infuse into

infuse something into someone

to instill specific knowledge into a person; to teach someone something very well. The boss infused a lot of company information into the new assistant before she took another job. The teacher infused a lot of knowledge into the students in a short time.
See also: infuse

infuse something into something

to mix something into something. You should infuse this mixture into the tea. The tea was infused into the water very slowly.
See also: infuse
References in classic literature ?
Kory-Kory seemed to experience so heartfelt a desire to infuse into our minds proper views on these subjects, that, assisted in his endeavours by the little knowledge of the language we had acquired, he actually made us comprehend a considerable part of what he said.
He often tried, in odd half-hours of conversation to infuse into Newman a little of his own spiritual starch, but Newman's personal texture was too loose to admit of stiffening.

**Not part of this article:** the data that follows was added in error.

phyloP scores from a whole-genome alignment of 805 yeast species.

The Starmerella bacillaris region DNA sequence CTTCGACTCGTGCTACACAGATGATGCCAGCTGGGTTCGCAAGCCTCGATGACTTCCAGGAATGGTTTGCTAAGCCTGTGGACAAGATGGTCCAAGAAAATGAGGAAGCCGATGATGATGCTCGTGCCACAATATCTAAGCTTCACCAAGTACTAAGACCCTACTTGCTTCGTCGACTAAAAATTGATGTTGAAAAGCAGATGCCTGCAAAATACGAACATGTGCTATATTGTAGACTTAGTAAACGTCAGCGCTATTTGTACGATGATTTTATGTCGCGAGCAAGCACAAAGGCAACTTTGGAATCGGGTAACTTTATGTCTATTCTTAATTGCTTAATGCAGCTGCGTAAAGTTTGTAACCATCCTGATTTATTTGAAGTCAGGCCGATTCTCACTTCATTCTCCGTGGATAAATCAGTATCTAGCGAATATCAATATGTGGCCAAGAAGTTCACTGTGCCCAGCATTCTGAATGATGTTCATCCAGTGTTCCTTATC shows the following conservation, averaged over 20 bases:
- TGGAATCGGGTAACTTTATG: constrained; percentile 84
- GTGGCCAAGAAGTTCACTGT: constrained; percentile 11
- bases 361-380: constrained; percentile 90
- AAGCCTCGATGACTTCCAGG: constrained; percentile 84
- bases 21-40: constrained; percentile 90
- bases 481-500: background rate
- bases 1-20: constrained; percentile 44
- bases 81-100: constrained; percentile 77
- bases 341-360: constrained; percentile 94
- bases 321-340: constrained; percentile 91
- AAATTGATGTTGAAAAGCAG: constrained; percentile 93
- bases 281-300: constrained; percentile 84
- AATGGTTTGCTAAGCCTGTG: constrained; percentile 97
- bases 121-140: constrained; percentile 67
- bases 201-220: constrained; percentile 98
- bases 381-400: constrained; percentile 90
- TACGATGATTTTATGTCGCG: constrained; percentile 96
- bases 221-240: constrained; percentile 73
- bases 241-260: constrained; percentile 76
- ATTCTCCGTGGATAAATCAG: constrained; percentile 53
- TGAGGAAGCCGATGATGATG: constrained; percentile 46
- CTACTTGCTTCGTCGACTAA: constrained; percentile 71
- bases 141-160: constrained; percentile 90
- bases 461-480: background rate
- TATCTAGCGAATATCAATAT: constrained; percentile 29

On the second morning after the departure of Nicholas for Yorkshire, Kate Nickleby sat in a very faded chair raised upon a very dusty throne in Miss La Creevy's room, giving that lady a sitting for the portrait upon which she was engaged; and towards the full perfection of which, Miss La Creevy had had the street-door case brought upstairs, in order that she might be the better able to infuse into the counterfeit countenance of Miss Nickleby, a bright salmon flesh- tint which she had originally hit upon while executing the miniature of a young officer therein contained, and which bright salmon flesh- tint was considered, by Miss La Creevy's chief friends and patrons, to be quite a novelty in art: as indeed it was.